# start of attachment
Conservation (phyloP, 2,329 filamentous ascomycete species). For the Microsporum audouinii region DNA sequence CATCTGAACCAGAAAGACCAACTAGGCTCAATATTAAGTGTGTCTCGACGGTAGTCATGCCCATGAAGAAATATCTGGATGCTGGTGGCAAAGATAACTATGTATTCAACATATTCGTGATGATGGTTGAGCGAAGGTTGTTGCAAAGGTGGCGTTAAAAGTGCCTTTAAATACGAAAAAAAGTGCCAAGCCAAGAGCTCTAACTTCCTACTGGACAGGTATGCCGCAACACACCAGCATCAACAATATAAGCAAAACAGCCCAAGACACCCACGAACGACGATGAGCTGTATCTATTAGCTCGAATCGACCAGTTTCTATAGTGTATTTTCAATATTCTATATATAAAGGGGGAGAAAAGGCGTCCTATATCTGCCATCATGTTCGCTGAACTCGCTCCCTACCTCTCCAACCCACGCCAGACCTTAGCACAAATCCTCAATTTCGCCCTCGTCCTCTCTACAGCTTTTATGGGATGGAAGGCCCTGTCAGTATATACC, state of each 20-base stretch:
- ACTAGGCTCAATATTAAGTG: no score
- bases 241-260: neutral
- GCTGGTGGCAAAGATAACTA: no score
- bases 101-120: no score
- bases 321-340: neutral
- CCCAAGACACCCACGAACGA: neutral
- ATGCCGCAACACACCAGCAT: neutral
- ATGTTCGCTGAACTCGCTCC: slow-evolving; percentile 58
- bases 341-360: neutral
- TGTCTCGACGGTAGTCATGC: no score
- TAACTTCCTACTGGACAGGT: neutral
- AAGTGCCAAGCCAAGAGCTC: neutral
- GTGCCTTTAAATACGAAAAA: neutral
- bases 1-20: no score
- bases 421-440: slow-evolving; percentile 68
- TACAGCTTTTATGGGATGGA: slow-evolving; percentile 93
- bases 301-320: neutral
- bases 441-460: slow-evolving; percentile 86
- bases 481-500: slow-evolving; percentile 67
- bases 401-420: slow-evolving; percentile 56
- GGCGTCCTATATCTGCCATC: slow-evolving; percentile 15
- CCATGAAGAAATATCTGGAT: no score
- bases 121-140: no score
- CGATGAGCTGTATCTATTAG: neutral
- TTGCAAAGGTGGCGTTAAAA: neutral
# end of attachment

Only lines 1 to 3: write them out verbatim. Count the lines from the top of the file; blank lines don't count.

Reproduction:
Conservation (phyloP, 2,329 filamentous ascomycete species). For the Microsporum audouinii region DNA sequence CATCTGAACCAGAAAGACCAACTAGGCTCAATATTAAGTGTGTCTCGACGGTAGTCATGCCCATGAAGAAATATCTGGATGCTGGTGGCAAAGATAACTATGTATTCAACATATTCGTGATGATGGTTGAGCGAAGGTTGTTGCAAAGGTGGCGTTAAAAGTGCCTTTAAATACGAAAAAAAGTGCCAAGCCAAGAGCTCTAACTTCCTACTGGACAGGTATGCCGCAACACACCAGCATCAACAATATAAGCAAAACAGCCCAAGACACCCACGAACGACGATGAGCTGTATCTATTAGCTCGAATCGACCAGTTTCTATAGTGTATTTTCAATATTCTATATATAAAGGGGGAGAAAAGGCGTCCTATATCTGCCATCATGTTCGCTGAACTCGCTCCCTACCTCTCCAACCCACGCCAGACCTTAGCACAAATCCTCAATTTCGCCCTCGTCCTCTCTACAGCTTTTATGGGATGGAAGGCCCTGTCAGTATATACC, state of each 20-base stretch:
- ACTAGGCTCAATATTAAGTG: no score
- bases 241-260: neutral